Summary: Midlife feels like a time for new clothes .. signs of mortality are showing up. We need new "shoes" to climb out of self-centeredness, and a new "coat" to enable us to travel out of our comfort zone.

I’ve always been glad that in this church we wear pulpit robes. I’m glad of that because pulpit robes keep you from noticing what the preacher is wearing. I don’t want you to think about what I am wearing. I don’t want you to think about my clothes because you are likely to discover that my taste is not very good. You might decide you dislike me over something as petty as that. My father-in-law used to come home from revival services, complaining loudly about visiting evangelists wearing Argyle plaid socks and sex-appeal ties. I don’t want you to think about that kind of thing.

More than that, I don’t want you to notice how the clothes fit, because that will inevitably lead to comments about my waistline. I do not care to hear admonitions from the slim and trim whose metabolisms burn up everything in sight!

But most of all, I do not want you to pay attention to my clothes because you may notice that most of them are old. Most of my suits you saw last year and the year before that and the year before that. Most of my clothes are old and out of style; some are shiny in the wrong places and frayed around the cuffs and the collars.

Now before you weep over my rundown condition and pass the offering plate for the poor preacher, let me hurry on to suggest that there might be more than one reason why I wear old clothes. There might be more than one explanation for snugly fitting slacks, coats that won’t close, shirts with missing buttons, and socks that don’t quite match. It might be more than money. And it certainly isn’t that my wife cannot take care of me. In fact she hounds me about my appearance more than anyone else. No, there might be another explanation.

It might be that I’m just not interested in clothes. It might be that I’ve chosen to invest my time and my interests in other things. Vital things, like books. I had a pastor once who kept saying things like, “You need this book. Sell your shoes and get this book.” Things like computer software. Classical music tapes. Maybe I’m just plain not interested in how I look.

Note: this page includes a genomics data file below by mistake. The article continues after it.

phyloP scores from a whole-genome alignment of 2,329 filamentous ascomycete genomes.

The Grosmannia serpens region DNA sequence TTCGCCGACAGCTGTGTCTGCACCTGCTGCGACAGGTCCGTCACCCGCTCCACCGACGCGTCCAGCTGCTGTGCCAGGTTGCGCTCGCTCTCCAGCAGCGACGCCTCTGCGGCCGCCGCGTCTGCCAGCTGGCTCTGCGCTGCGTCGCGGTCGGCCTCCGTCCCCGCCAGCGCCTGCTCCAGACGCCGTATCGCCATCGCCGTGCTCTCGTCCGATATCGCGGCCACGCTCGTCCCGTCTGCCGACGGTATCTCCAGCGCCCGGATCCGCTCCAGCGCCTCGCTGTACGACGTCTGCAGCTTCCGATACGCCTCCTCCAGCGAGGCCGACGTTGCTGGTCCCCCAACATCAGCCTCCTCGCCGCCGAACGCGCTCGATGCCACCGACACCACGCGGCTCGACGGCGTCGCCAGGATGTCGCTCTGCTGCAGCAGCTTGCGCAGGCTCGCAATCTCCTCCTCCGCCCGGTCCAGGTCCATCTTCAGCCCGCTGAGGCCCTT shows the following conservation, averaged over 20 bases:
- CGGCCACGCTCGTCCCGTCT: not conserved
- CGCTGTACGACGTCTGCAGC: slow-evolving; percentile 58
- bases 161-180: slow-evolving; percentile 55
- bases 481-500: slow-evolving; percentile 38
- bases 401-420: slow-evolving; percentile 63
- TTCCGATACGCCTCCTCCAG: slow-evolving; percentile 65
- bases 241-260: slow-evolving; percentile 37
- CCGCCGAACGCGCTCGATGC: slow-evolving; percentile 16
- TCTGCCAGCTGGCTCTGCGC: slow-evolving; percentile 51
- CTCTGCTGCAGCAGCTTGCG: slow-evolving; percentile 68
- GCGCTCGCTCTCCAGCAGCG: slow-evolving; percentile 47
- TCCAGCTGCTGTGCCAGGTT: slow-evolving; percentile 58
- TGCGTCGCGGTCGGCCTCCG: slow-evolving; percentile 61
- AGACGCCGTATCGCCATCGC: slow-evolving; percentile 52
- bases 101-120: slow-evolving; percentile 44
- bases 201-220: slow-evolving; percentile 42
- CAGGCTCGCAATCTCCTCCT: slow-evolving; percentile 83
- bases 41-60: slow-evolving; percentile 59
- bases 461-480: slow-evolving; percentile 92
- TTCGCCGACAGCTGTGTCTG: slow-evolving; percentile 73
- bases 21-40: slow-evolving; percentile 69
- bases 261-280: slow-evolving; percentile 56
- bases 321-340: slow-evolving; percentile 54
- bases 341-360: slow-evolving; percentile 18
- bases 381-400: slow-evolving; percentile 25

Or again, maybe it is that I’m not aware that fashions have changed. Maybe I haven’t noticed that what once was right on target is now just outmoded. Could be that the reason my clothes look old is that they are holdovers from another era. If you’re wearing something six months old, why, that’s an eternity in the fashion world! Well, I want you to know that my clothes were the latest thing in that good year 1969. About 1969, when I was a young man, is when my tastes were formed, and I’ve never quite caught up. Do you remember when pleats went out on men’s slacks and everybody was wearing flat fronts? Well, I hated the flat fronts; I even resorted to ordering pleated pants from some factory that still made them. After a while I got more or less used to flat fronts, but now here we are with the pleats back in style, and I can’t find flat fronts. I’m always one step out! Because I get stuck in one style, one pattern, in something that was fashionable when I was a certain age, and it’s hard to give it up.

In fact, I have this little fantasy about that. You know how today we expect deacons and ushers and pastors to stand around in dark suits, white shirts, and ties? Well, that’s because that was the fashion when most of these guys were young men. Today what’s the fashion among young men? Baggy jeans and backwards baseball caps. I hope I’m still around in about twenty-five years so that I can be ushered into church by some deacon wearing the traditional deacon uniform of baggy jeans and a backwards baseball cap! I really want to see that! People get stuck in the fashions of their day, and when they get a little older, they just don’t keep up with change.

Well, whatever the reasons I may have for not upgrading my wardrobe, the day inevitably comes when I wake up to the fact that I have to change. I have to get some new clothes. It usually happens just about the time the seasons change, and I go to the closet to get out the tried and true from last year, only to discover that it looks terrible. It sags, it droops, it’s stained, it’s ripped, it has to go. It’s time for new clothes. Right in the middle of doing everything else, right in the middle of keeping on keeping on, it hits me and hits me hard: it’s time for new clothes. I’m not really ready to do this, but here it is. Time for new clothes.

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